Spiritual Disciplines to Help with Growing Self-Control

shhContinued from here.

Jesus said that to be his disciple, we must deny ourselves, take up our cross, and follow him. Denying yourself requires self-control because it’s quite unnatural for us to do. Spiritual disciplines that involve denying yourself can help you grow the seed of self-control into fruit more quickly.

Fasting can be a particularly powerful way of help you develop the fruit of self-control. While people tend to think of fasting as abstaining from food, you can abstain (deny yourself) from other things as well, such as words (spiritual discipline of silence) or social interaction (spiritual discipline of solitude). Each of these practices places you in a position of denying yourself so you can gain the greater reward of recognizing that you do, in fact, have the ability to exercise self-control.

As an example, let’s say I had reacted differently in the situation I shared in my introductory blog entry for this series: instead of refraining from saying anything negative, let’s say I cussed the person out. This fruit would show that I lack self-discipline over my mouth. A great way to combat this is to fast from words for a period of time by practicing the discipline of silence. I could check myself into a hotel for a weekend or, better yet, go away alone to a cabin in the woods and NOT SPEAK for 48 hours. I could spend that time praying, studying the Bible, going for walks, etc. Whenever I am tempted to speak, I can silently thank God for this opportunity to learn how to exercise self-control over my mouth. After not speaking for 48 hours, I will be more mindful that I do, in fact, have the ability to control what I say … not through willpower but through the fruit of self-control that God implanted in me as a seed.

The spiritual disciplines of fasting, silence, and solitude can be applied to any area of your life where you struggle with controlling yourself, even in areas of addiction and compulsion. To change the way you behave, you must first change the way you think. Spiritual disciplines that involve denying yourself can be powerful ways to help you take your focus off your problem and align your thoughts with God’s ways. As you do this, you will become more effective and productive in God’s Kingdom.

[Graphic: Cartoon of Grace with her finger over her lips, saying, “Shhhh.” Courtesy Bitmoji.]

 

Recognizing Self-Control is Possible for You

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I stated in my last blog entry that changing your thoughts is pivotal to growing the fruit of self-control. The first step is to stop saying you have no self-control, such as “I cannot control myself when I’m around a chocolate chip cookie.” When you became a Christian, God planted the seed of self-control inside of you, so you actually DO have all the self-control you need to resist eating that cookie or taking that next hit. However, you must do it God’s way, and that involves changing how you think.

I used to believe that I had no ability to control my urge to binge eat. God showed me that was not true by challenging me to wait five minutes before giving in to the temptation to binge eat. During that five minutes, I was to do something else that was constructive, such as watching a comedy, calling a friend on the phone, or writing in my journal. Today, I would replace that “something constructive” with reading the Bible or spending time singing praise & worship songs to God. At the end of the five minutes, if I still could not resist the temptation to binge eat, I could give in with no guilt. I found that about half the time, I was able to continue engaging in the constructive activity and not give in to the urge to binge eat. God then led me to extend the “cooling off” period to 10 minutes … and then to 15 minutes … and then 30 minutes … until the binge-eating dragon lost its hold on me.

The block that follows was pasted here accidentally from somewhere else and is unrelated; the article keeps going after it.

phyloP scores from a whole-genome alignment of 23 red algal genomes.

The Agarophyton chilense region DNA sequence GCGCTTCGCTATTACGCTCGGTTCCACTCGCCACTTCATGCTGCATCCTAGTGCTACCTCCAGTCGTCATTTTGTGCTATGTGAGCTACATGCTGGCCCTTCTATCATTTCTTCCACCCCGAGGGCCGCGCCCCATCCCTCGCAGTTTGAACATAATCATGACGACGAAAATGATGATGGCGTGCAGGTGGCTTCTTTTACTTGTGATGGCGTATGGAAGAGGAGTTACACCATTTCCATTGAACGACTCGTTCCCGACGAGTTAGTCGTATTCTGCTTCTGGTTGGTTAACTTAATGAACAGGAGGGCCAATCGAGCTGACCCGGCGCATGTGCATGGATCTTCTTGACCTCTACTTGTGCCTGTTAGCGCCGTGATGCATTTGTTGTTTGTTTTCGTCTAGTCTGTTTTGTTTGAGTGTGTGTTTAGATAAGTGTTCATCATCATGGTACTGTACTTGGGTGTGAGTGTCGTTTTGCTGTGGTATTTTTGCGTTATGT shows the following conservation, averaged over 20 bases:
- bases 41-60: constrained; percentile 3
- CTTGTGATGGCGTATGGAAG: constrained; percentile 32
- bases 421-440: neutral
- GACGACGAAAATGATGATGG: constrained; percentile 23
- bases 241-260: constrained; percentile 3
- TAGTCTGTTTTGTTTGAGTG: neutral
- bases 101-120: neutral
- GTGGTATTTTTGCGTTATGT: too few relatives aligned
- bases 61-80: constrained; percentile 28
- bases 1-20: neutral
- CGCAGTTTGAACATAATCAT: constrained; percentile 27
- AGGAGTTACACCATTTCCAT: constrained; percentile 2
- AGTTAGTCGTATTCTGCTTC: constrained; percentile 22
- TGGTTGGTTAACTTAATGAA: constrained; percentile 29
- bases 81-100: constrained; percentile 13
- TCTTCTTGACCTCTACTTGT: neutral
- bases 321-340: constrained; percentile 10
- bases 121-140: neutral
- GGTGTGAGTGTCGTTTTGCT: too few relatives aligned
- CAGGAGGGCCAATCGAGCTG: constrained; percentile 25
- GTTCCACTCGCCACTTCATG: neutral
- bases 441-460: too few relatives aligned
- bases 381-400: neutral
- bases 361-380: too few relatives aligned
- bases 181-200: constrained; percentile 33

What I failed to grasp at the time was that this process taught me that I did, in fact, have the fruit of self-control inside of me. I simply had not been exercising that muscle. With each success, I built more confidence in my ability to exercise self-control, but it was not through willpower: it was through changing the way I thought. I believed that I was powerless to control myself around food, and what I believed became my reality. As God challenged my thinking about my ability to control myself, I gradually developed the fruit of self-control, the seed for which had been planted inside me all along.

To be continued…

[Graphic: Cartoon of Grace sitting in traffic. Courtesy Bitmoji.]

 

We are Powerless to Exercise Self-Control on Our Own

weakContinued from here.

One of the biggest lies people tell themselves is that they can exercise self-control through sheer willpower. Anyone who has ever blown a diet knows how useless willpower is when facing down the object of their temptation. Been there, done that more times than I can count.

For decades, I wrestled with binge eating disorder, and no amount of willpower, shame, or guilt was strong enough to overcome the lure of overindulging in food to “stuff down” my emotional pain. If it were possible to overcome an eating disorder by sheer force of will, I would have done it because I put my heart and soul into the fight, but I repeatedly lost. I did not experience victory over the eating disorder until God changed me, and He did this by changing how I thought. As I grew to recognize that my God was bigger than my eating disorder, the seed of self-control that God planted in me when I became a Christian took root and began to grow. Today, fasting is not difficult for me whereas it was once one of the most difficult things I was asked to do, such as fasting overnight before a morning doctor’s appointment.